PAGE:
ISLAMABAD (Reuters) - Pakistan's Supreme Court on Friday struck down a law designed to protect the new prime minister from being charged with contempt and thrown out of office like his predecessor.
The ruling was the latest twist in a long-running saga that pits the country's judiciary against its ruling party, a showdown that many analysts say endangers Pakistan's fragile democracy.
The court ousted the previous prime minister, Yousuf Raza Gilani, from office in June by charging him with contempt of court for failing to reopen corruption proceedings against President Asif Zardari.
The court gave the new prime minister, Raja Ashraf, until August 8, to respond to the court's demand that he write a letter reopening the corruption case.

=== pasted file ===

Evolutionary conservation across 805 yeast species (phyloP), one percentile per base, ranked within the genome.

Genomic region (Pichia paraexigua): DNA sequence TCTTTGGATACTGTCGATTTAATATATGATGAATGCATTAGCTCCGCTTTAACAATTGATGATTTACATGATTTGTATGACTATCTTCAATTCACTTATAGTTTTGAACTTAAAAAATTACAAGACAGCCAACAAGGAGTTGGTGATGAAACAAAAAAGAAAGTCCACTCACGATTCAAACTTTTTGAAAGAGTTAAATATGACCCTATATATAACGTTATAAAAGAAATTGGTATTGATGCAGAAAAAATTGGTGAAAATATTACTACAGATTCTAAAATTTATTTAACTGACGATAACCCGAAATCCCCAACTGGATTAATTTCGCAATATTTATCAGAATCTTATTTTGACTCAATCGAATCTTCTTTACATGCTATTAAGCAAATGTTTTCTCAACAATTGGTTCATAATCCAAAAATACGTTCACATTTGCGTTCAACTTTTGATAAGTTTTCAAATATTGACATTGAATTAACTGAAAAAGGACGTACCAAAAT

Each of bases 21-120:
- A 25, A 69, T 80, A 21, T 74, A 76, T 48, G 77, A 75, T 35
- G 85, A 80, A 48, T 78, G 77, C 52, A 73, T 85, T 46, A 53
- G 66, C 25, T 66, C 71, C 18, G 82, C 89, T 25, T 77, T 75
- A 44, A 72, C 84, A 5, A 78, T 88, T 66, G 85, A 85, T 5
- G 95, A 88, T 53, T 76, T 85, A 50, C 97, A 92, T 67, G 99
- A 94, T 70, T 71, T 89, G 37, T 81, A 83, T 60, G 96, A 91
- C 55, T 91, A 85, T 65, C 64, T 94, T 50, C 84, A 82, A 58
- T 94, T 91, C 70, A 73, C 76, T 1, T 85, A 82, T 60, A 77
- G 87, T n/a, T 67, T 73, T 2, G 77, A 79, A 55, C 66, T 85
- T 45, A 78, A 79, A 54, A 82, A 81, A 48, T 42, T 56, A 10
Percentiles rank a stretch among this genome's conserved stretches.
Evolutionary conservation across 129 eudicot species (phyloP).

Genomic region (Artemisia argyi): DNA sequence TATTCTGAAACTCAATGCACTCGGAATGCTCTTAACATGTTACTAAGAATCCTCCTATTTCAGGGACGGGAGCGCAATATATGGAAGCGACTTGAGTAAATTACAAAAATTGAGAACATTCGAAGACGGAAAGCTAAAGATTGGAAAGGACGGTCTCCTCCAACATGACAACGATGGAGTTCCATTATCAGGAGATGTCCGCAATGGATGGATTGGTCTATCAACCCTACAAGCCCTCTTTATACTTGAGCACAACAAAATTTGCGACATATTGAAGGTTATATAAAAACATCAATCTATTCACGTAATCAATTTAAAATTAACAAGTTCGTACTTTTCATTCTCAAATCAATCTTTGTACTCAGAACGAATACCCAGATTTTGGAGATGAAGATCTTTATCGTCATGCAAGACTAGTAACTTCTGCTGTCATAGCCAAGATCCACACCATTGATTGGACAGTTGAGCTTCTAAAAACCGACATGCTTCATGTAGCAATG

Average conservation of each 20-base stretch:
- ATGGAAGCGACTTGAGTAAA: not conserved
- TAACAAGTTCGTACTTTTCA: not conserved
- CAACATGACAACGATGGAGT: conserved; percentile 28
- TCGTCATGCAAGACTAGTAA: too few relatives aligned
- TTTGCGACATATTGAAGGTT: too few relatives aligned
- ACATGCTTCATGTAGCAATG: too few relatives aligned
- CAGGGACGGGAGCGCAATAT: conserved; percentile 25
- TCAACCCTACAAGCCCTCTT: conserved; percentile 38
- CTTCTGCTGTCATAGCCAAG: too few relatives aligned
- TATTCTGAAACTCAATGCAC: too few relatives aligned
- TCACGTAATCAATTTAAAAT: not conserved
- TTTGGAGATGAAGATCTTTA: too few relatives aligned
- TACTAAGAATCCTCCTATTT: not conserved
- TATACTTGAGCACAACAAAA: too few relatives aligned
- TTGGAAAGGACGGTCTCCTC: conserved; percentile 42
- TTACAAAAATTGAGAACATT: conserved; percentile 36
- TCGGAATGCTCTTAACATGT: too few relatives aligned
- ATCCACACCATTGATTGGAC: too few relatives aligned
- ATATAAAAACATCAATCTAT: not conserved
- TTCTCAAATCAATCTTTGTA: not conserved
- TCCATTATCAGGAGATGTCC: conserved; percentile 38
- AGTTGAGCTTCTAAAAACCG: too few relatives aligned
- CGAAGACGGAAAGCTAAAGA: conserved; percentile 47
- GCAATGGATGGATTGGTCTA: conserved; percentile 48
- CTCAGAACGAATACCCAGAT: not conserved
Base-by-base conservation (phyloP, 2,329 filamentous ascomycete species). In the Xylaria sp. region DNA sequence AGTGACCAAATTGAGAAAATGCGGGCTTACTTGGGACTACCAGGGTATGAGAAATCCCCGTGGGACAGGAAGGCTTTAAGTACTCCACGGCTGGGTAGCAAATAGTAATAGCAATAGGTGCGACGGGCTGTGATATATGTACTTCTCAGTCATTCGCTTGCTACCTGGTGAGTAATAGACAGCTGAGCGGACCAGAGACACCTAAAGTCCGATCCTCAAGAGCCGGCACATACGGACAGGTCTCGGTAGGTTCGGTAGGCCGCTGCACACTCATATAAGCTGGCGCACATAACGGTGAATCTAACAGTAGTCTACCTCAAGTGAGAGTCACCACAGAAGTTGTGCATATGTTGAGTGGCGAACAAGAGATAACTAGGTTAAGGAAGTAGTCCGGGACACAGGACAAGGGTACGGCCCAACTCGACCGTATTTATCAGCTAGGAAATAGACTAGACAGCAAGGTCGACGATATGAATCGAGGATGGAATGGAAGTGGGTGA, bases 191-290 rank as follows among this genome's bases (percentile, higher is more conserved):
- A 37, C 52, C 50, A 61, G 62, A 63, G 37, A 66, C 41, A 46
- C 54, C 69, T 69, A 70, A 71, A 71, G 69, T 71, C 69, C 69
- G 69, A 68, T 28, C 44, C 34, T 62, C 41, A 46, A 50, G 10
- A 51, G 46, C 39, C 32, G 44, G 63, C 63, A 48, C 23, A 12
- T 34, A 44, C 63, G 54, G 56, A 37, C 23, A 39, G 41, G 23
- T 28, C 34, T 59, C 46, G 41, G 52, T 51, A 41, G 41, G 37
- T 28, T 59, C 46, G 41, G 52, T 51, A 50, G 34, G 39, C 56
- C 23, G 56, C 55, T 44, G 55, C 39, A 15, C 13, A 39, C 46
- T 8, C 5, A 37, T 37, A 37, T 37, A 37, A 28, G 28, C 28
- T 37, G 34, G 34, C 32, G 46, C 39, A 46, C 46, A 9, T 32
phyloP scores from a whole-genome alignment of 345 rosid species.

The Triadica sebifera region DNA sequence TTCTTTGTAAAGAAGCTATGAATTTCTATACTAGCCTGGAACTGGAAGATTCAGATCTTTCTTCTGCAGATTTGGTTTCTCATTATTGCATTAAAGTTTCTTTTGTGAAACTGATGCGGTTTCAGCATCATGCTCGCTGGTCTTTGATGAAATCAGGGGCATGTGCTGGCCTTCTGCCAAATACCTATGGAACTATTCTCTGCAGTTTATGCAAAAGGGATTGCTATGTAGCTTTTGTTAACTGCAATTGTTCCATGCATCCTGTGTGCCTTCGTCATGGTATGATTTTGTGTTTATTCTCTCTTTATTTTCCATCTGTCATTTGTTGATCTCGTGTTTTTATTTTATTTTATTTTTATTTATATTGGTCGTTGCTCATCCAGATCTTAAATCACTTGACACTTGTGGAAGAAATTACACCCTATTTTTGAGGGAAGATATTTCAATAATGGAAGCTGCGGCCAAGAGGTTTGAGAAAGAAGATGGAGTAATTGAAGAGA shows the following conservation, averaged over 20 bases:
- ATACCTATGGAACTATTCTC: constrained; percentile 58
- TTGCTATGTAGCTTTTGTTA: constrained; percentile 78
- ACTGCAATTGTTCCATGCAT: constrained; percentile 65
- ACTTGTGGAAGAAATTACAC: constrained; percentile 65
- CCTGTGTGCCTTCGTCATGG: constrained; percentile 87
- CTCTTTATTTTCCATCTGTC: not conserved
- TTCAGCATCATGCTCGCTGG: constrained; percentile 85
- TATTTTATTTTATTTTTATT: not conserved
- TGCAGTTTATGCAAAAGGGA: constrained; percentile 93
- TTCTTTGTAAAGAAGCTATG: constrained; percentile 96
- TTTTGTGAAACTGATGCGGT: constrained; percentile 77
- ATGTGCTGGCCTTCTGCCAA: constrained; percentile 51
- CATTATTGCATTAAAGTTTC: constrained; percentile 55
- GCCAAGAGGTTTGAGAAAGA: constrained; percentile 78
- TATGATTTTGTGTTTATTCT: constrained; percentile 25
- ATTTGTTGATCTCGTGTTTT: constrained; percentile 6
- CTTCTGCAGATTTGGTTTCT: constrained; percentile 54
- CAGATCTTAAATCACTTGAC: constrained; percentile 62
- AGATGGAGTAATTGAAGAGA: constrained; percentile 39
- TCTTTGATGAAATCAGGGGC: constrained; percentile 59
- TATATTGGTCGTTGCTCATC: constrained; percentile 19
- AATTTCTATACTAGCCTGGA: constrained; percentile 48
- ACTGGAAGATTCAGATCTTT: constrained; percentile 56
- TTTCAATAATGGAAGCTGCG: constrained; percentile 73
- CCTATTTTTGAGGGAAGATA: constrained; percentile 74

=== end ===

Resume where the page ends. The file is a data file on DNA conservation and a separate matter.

In response, the government hastily passed a law declaring high-ranking officials immune from contempt of court proceedings.
But the court ruled that the law was unconstitutional because it eroded the court's authority.
(Reporting by Katharine Houreld; Editing by Ed Lane)
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